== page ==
“WHO am I to fudge?” should, in the opinion of one conservative wag, be Pope Francis’s new catchphrase, after the publication of his encyclopaedic new document on love and the family, Amoris Laetitia. Rigorists who had hoped for hard-line clarity have been disappointed, as have liberals who hoped that he would approve same-sex marriage, and issue an edict permitting all Roman Catholics who had divorced and married again to receive holy communion. But all this misses what is really revolutionary about this apostolic exhortation.
Certainly, Amoris Laetitia (“The Joy of Love”) is a document of such breadth that it purposefully allows for a certain ambiguity. Conservatives can find in it unequivocal affirmation of the indissolubility of marriage. Liberals can see repeated distinctions between doctrinal ideals and pastoral compassion: condemning the sin, but loving the sinner. The Pope dismisses phrases such as “living in sin”, insisting that sin cannot be determined by a scrutiny of external circumstance. Not everything that looks “irregular” has sin in its heart.
And he deals with the communion ban only in footnotes, where he insists that “sacramental discipline”, too, must be subject to the same discernment. Conservatives assert that the Pope is spreading confusion — their thinly veiled code for anything he says that they disagree with. Liberals say that his phrase that the eucharist “is not a prize for the perfect, but a powerful . . . nourishment for the weak” opens the door for the communion ban to be lifted.
What all this overlooks is that Amoris Laetitia is breaking new ground in an entirely different way. The Pope’s concern is not to change the rules, but to change his Church. Previous popes have used post-synod exhortations to issue definitive new positions on the subject in hand. Pope Francis has gone out of his way not to be definitive. This document comes after a three-year process involving an unprecedented questionnaire of lay people, two synods, and a year of worldwide debate. Amoris Laetitia quotes from those synods more than 200 times, as well as from numerous documents by bishops’ conferences around the world. It quotes from Protestants and secularists, too.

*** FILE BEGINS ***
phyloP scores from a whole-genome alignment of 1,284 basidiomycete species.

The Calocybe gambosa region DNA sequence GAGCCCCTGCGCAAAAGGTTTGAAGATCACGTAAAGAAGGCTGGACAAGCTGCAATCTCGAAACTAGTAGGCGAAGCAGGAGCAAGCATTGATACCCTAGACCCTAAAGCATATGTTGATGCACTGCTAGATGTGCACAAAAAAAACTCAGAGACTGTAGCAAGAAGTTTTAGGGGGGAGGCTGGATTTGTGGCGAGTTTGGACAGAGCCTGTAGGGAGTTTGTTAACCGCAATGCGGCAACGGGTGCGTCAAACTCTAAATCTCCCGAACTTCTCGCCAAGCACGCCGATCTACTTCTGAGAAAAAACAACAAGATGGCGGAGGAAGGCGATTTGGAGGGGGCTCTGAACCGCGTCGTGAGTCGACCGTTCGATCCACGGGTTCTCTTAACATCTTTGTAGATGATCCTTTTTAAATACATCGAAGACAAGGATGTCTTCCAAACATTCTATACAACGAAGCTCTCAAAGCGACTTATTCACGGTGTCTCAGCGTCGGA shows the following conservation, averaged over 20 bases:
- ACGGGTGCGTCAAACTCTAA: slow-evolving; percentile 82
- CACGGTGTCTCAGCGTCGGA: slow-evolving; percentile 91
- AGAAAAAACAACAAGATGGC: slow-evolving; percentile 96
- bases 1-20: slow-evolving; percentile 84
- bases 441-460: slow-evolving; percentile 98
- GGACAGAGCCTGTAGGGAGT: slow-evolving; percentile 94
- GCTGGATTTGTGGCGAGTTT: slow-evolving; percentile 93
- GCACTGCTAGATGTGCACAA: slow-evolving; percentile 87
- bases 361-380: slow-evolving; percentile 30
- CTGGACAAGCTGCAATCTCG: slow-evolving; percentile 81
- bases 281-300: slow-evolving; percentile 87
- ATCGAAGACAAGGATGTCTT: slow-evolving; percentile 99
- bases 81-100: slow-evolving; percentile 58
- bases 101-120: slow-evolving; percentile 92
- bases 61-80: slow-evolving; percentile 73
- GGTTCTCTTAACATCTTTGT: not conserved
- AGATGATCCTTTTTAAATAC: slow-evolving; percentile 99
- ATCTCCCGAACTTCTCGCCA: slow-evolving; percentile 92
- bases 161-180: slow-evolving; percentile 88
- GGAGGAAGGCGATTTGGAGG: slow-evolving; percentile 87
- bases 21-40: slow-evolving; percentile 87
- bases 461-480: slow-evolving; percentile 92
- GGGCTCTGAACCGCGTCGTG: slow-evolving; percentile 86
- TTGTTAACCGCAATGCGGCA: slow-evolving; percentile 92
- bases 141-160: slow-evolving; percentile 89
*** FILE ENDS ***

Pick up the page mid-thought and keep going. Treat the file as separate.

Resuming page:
Uniquely, it makes statements such as “Not all discussions of doctrinal, moral or pastoral issues need to be settled by interventions of the magisterium.” It adds: “Neither the Synod nor this Exhortation could be expected to provide a new set of general rules, canonical in nature and applicable to all cases.” Instead, it speaks of discernment, the primacy of conscience, and the need for “each country or region” to “seek solutions better suited to its culture and sensitive to its traditions and local needs”.
What this amounts to is the first practical application of the Second Vatican Council’s call for a return to a more collegial Church. The Pope is no longer monarch, but a bishop among bishops. As primus inter pares, he does not judge (or fudge), but rather is content to nudge. In this document, Pope Francis has shown himself to be the first true Vatican II pontiff.
He knows that this will disconcert “those who prefer a more rigorous pastoral care which leaves no room for confusion”. But he wants a more mature spirituality. He wants a Church for grown-ups.
Paul Vallely is the author of Pope Francis: The struggle for the soul of Catholicism (Bloomsbury, 2015).